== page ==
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Defence and Security Strategy

On December 5 the Colombian Government and the country’s largest rebel group – the Revolutionary Armed Forces of Colombia (FARC) – reconvened for the second stage of peace talks.

As a show of faith the FARC has pledged to cease kidnapping and declared a unilateral ceasefire until January 20, 2013.

“The FARC’s actions in these initial stages of peace negotiation are a strong indication that there could be a reduced risk of kidnaps for ransom in Colombia,” says Will Miller, Divisional Director of Special Contingency Risks (SCR) in his latest blog on WillisWire.

However, he urges caution because there are several active groups that continue to pose a kidnap threat in the country.

Key highlights from the blog include:

Local media reported that the FARC is still holding a large number of hostages in captivity and plans to exchange them for imprisoned guerrillas.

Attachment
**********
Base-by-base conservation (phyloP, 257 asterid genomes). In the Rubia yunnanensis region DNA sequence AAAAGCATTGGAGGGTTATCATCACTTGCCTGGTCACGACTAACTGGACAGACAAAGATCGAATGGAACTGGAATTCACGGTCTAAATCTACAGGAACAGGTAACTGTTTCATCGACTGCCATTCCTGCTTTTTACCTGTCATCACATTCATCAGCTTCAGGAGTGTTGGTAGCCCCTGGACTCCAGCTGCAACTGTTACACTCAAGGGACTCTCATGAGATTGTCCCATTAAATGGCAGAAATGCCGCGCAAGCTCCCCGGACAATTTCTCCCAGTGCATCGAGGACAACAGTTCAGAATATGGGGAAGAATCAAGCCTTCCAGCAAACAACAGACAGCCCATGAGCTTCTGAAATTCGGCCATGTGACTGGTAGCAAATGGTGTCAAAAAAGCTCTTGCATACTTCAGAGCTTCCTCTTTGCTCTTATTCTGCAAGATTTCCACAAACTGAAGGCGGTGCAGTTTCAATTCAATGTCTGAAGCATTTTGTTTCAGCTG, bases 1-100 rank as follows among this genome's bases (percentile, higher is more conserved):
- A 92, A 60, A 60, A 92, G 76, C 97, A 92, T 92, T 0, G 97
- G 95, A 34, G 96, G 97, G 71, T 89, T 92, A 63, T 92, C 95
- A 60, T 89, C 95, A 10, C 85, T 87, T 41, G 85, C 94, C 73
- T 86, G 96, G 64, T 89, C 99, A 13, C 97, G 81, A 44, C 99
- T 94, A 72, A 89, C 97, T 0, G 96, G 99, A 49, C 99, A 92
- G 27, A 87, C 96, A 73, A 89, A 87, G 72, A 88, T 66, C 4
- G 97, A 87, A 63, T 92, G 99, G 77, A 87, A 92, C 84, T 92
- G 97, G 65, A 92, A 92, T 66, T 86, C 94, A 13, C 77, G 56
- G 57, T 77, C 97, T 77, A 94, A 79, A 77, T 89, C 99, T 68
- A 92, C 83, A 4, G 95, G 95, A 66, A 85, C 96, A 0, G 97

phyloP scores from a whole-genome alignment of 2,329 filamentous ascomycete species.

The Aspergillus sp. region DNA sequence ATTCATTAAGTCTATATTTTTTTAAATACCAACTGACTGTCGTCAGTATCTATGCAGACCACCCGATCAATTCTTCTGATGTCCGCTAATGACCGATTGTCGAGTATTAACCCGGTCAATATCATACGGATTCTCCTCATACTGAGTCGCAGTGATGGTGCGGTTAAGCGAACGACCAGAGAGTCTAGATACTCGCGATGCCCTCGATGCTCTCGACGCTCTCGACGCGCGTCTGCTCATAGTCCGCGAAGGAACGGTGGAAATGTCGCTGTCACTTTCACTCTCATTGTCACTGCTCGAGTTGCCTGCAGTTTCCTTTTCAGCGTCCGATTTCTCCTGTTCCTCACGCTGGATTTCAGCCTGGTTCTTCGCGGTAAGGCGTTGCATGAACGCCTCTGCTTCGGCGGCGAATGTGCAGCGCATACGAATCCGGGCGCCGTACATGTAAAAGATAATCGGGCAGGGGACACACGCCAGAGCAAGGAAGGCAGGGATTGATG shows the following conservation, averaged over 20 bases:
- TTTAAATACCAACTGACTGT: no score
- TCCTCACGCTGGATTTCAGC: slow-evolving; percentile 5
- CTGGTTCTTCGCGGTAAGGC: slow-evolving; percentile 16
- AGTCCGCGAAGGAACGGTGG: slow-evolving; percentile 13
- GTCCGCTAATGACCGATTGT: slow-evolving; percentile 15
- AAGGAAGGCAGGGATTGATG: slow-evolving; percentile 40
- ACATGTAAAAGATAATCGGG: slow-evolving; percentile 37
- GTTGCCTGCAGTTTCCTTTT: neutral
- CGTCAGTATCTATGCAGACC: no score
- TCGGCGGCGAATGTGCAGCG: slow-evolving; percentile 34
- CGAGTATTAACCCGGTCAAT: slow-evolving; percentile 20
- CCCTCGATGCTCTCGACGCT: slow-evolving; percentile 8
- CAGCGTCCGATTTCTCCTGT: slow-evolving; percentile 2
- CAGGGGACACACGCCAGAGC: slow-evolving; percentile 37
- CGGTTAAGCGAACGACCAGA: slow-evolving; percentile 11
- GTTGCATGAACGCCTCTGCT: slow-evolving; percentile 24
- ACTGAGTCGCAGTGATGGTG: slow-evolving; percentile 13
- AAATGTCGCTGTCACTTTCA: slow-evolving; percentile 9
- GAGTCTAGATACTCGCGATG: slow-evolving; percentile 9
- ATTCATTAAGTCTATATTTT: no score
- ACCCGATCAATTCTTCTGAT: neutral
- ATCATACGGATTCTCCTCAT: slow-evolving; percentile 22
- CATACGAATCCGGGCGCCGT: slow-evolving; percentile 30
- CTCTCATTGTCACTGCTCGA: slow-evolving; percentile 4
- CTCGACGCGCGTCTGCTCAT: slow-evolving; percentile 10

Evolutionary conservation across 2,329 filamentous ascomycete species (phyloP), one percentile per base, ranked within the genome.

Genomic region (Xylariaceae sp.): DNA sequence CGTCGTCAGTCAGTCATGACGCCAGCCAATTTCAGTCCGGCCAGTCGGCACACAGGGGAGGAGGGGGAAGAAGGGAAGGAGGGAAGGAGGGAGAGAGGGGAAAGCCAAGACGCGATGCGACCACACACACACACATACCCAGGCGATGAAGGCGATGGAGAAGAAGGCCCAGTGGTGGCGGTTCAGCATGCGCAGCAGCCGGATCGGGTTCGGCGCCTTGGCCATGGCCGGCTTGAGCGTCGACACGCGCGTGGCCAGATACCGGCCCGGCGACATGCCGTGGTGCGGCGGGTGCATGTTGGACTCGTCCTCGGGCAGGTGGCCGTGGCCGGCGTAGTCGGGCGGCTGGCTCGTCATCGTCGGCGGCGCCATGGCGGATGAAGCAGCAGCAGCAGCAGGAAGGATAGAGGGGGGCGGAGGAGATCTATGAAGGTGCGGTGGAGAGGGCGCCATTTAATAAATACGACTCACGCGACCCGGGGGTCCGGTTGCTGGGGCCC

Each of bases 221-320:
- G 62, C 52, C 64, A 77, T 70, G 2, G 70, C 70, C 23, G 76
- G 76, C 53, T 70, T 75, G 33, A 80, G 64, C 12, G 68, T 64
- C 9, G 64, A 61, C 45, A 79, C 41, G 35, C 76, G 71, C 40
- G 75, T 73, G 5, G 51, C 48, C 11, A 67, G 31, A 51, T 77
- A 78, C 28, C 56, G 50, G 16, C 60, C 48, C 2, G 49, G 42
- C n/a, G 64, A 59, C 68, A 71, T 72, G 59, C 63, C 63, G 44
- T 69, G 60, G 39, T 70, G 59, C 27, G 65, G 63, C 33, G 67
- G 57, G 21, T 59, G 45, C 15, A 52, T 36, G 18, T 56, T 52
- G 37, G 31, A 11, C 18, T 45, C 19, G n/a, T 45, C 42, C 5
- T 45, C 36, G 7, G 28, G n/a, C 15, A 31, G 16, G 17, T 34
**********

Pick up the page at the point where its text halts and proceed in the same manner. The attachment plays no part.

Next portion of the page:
The majority of kidnaps that occur in Colombia are carried out by other criminal groups (not the FARC) who then sell their victims to the FARC guerillas.

Another big Colombian rebel group, the National Liberation Army (ELN), is not covered by the FARC’s ceasefire or its promise to stop kidnapping. Thus, they continue to provide a market for gangs to sell hostages to and an obstacle to the reduction of kidnap for ransom in Colombia.

What will happen to the estimated 8,000 members of FARC’s rural-based insurgency if the peace talks are successful? A large number of former guerrillas who are highly experienced in kidnapping and extortion will be left in need of an alternative income. A major challenge following a successful peace negotiation for the Colombian government will be the rehabilitation of these former guerrillas into Colombian society to prevent the possibility of them re-joining a criminal gang and continuing the kidnapping activity